Things to do before you say the word "action"
Great videos come out great because of some upfront planning. Before you start filming your company video, you should take some time to nail down a proper production plan. The pre-production period helps flush out problems ahead of time and prevents roadblocks during the filming process. When working with a good video production company, they will help you through this process, but there are still things to think about ahead of time.
Know Your Intended Audience
Unless you have a good understanding of your target audience, you won’t be able to have as much of an impact with your company video. Before you embark on your corporate video production project, you need to know the things that resonate with your audience, and what kind of message they are more likely to respond to.
For instance, if it’s a marketing video or a product launch video, you can use a marketing persona or demographic data to identify the characteristics and preferences of your audience. Dig deep and try to understand your audience’s desires, their drives, and their video watching habits. If you get to know them well enough, you’ll be able to create content that is tailor-made just for them.
To understand what kind of video content resonates with your audience, some marketing experts recommend that you review engagement on different social media channels to find out what your customers are excited about. This is so you can harness interests and use it to your advantage in your video.
Know What Message You Want Your Audience To Take Away From The Video
You have to define the message of your video long before a video production company comes for the shooting sessions. Select a specific message that you want to convey, and create a rough draft of the video script, ensuring that your message is properly articulated. Don’t try to squeeze too many messages into one video — that increases the chances of your audience missing what you are trying to convey. Instead, if you have several different messages to pass across, plan to create a different video for each message.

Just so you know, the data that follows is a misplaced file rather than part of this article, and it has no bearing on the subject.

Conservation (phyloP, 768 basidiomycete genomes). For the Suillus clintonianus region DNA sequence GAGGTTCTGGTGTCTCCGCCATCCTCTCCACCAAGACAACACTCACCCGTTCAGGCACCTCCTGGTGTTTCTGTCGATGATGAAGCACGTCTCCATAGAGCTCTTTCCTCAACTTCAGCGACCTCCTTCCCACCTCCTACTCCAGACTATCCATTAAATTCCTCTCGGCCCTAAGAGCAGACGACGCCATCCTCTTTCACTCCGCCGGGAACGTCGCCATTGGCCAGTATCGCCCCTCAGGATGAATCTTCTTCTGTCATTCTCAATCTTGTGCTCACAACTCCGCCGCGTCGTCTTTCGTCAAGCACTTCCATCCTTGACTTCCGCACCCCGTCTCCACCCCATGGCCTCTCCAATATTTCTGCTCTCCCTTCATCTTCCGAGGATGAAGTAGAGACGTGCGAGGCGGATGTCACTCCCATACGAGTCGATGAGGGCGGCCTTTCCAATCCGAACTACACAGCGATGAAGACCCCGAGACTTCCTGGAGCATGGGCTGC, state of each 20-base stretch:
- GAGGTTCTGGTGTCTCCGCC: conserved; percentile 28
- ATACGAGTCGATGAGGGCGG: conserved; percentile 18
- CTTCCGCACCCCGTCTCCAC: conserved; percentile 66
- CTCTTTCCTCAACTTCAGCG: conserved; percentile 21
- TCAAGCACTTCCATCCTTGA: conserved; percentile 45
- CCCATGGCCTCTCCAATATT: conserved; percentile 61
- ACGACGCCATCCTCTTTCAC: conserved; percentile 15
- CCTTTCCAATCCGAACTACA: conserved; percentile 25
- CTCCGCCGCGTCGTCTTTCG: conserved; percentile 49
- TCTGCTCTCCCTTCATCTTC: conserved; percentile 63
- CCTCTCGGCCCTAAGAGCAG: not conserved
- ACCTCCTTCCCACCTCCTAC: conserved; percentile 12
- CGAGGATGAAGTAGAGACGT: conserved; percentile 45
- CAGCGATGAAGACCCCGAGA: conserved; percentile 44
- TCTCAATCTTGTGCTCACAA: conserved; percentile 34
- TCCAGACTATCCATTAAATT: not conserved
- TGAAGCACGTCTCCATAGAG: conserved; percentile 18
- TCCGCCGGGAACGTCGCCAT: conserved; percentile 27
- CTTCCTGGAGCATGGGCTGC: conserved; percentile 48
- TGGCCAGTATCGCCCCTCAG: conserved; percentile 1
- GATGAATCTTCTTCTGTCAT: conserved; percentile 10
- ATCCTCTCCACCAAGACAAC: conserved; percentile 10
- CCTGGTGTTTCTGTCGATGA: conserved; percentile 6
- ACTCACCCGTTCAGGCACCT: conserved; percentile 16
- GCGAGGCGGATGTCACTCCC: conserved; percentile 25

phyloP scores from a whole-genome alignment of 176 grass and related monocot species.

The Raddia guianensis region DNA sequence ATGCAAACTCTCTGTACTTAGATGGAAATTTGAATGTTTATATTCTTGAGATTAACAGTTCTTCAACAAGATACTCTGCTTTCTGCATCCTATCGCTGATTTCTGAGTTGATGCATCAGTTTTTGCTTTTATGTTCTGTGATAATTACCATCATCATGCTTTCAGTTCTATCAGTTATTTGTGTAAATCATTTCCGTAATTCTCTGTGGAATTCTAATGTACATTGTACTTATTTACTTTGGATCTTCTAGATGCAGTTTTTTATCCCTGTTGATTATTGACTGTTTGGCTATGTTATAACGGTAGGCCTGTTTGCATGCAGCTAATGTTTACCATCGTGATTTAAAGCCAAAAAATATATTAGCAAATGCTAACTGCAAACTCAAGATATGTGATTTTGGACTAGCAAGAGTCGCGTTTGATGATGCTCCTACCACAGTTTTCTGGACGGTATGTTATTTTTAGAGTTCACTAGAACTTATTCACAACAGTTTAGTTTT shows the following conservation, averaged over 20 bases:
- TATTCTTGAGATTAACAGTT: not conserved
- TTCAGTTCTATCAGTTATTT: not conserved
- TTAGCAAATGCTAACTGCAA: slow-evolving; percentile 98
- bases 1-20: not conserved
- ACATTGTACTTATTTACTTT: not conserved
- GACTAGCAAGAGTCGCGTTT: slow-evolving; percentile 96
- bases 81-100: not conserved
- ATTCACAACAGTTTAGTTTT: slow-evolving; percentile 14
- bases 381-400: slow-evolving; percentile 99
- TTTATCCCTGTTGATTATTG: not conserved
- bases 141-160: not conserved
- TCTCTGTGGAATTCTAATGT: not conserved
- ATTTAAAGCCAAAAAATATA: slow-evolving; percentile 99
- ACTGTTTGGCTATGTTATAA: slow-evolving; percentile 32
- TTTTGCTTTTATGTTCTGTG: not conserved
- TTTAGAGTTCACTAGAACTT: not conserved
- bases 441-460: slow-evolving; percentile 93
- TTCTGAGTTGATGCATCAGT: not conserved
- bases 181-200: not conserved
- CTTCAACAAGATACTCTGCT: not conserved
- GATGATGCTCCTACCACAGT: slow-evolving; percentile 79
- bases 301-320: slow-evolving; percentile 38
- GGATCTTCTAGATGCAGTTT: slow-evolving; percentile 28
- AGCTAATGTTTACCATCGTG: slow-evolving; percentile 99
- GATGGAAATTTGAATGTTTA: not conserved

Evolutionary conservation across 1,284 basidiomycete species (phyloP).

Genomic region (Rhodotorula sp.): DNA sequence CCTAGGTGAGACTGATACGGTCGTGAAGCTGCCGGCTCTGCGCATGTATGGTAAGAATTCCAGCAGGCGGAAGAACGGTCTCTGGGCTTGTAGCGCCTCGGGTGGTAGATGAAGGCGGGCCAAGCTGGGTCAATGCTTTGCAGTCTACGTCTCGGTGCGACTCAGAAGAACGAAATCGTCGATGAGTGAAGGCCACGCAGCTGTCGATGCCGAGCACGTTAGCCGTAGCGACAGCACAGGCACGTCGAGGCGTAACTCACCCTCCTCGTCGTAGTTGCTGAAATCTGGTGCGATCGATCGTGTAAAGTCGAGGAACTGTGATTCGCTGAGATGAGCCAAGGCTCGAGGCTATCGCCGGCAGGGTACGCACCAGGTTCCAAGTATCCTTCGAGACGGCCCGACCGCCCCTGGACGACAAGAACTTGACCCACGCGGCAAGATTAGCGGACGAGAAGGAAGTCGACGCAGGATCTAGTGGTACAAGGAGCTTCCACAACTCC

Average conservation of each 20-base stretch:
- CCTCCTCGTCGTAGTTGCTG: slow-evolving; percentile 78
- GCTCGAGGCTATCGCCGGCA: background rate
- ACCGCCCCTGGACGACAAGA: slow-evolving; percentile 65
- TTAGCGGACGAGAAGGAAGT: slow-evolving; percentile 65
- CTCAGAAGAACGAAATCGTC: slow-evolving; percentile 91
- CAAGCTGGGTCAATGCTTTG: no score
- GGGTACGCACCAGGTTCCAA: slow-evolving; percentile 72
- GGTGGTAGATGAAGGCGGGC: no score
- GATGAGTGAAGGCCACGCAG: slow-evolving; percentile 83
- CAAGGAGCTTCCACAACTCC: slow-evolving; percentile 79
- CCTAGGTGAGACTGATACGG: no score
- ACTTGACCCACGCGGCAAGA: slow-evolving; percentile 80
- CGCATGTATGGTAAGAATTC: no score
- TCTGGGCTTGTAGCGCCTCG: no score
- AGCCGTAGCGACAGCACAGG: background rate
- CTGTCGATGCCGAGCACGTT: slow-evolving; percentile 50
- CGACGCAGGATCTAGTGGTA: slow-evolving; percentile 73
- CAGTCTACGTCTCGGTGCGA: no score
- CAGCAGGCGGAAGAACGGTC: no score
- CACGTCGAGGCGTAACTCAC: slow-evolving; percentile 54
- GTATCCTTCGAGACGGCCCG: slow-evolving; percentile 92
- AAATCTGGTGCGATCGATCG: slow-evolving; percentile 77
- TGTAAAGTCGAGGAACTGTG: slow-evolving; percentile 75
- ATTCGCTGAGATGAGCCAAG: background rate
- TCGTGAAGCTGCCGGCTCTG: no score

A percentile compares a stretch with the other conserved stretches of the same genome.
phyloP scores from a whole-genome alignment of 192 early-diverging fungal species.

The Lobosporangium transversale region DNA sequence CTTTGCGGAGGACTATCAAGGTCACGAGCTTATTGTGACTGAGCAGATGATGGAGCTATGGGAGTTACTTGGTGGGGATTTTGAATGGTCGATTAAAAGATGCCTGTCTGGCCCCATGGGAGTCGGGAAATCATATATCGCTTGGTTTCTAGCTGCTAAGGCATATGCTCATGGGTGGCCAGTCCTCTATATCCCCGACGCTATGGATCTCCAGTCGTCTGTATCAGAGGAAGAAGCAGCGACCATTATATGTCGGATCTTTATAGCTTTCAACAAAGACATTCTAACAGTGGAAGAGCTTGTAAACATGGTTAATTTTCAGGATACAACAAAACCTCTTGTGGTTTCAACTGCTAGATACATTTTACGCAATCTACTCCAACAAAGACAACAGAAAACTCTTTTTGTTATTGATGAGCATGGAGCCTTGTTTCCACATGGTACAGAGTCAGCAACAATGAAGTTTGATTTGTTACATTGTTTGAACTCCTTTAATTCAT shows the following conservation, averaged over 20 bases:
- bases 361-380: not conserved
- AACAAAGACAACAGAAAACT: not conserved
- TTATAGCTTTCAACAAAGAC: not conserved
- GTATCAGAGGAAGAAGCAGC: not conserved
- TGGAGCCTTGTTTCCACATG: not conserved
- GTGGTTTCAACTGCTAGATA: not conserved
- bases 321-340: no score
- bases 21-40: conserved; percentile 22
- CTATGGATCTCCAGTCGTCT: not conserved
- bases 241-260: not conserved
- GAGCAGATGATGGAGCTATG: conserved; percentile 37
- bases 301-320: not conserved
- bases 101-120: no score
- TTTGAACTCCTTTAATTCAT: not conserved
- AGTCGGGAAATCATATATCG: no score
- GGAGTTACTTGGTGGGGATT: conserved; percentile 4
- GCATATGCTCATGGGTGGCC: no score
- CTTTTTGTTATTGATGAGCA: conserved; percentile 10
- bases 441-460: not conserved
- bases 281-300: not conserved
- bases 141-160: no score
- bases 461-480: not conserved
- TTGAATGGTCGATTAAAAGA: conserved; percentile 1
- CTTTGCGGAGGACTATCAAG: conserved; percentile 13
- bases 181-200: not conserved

What it is that you want the viewer to take away from the video? That’s a key question that you should be able to answer before the corporate video production team comes around. If you want the viewers to take a certain cause of action after watching the video, you should start brainstorming ideas on how to incorporate that in the video in a manner that will guarantee higher engagement. If you are clear on both the message that you are trying to pass across and what you expect your audience to take away from the video, the production team will have an easier time working with you to shoot a high-quality and highly effective corporate video.
Block Off Time and Secure Any Locations Needed
You and employees are definitely busy with your other responsibilities, but you still need to allocate time for the production company to come around and shoot the video. Any employees and executives who are supposed to take part in the production processes should reschedule all their other activities so that they are available when they are needed to appear on camera. When people start having scheduling conflicts during video production, the process could drag along for a while and this could affect your timeline for releasing the video, or even the quality of the video.
In a similar vein, the location(s) where the video shoot is to take place should be secured, cleared and prepared beforehand. Most corporate video production companies will send a recon team to help you identify the best places to shoot your video on your company premises. If you are well organized and you are working with a professional production company, they will be in and out in no time, and you will be able to go back to your regular programs in no time.
Determine How and Where The Videos Will Be Used
You also have to decide before the shoot where you want your videos to end up. Professional videographers understand that the end use of a video determines the techniques that have to be deployed during its creation. For instance, a video that’s intended for internal use within the company will be shot in a completely different way from a video that is supposed to be put online. Videos that are supposed to be viewed on social media need to be short, informative, and entertaining, while videos that are to be used internally for employee training need to be very detailed, and very formal. When your production team is clear on the end-use of the video, they’ll know what techniques they need to use to optimize it for that platform, and this increases the chances of the video being successful in fulfilling its purpose.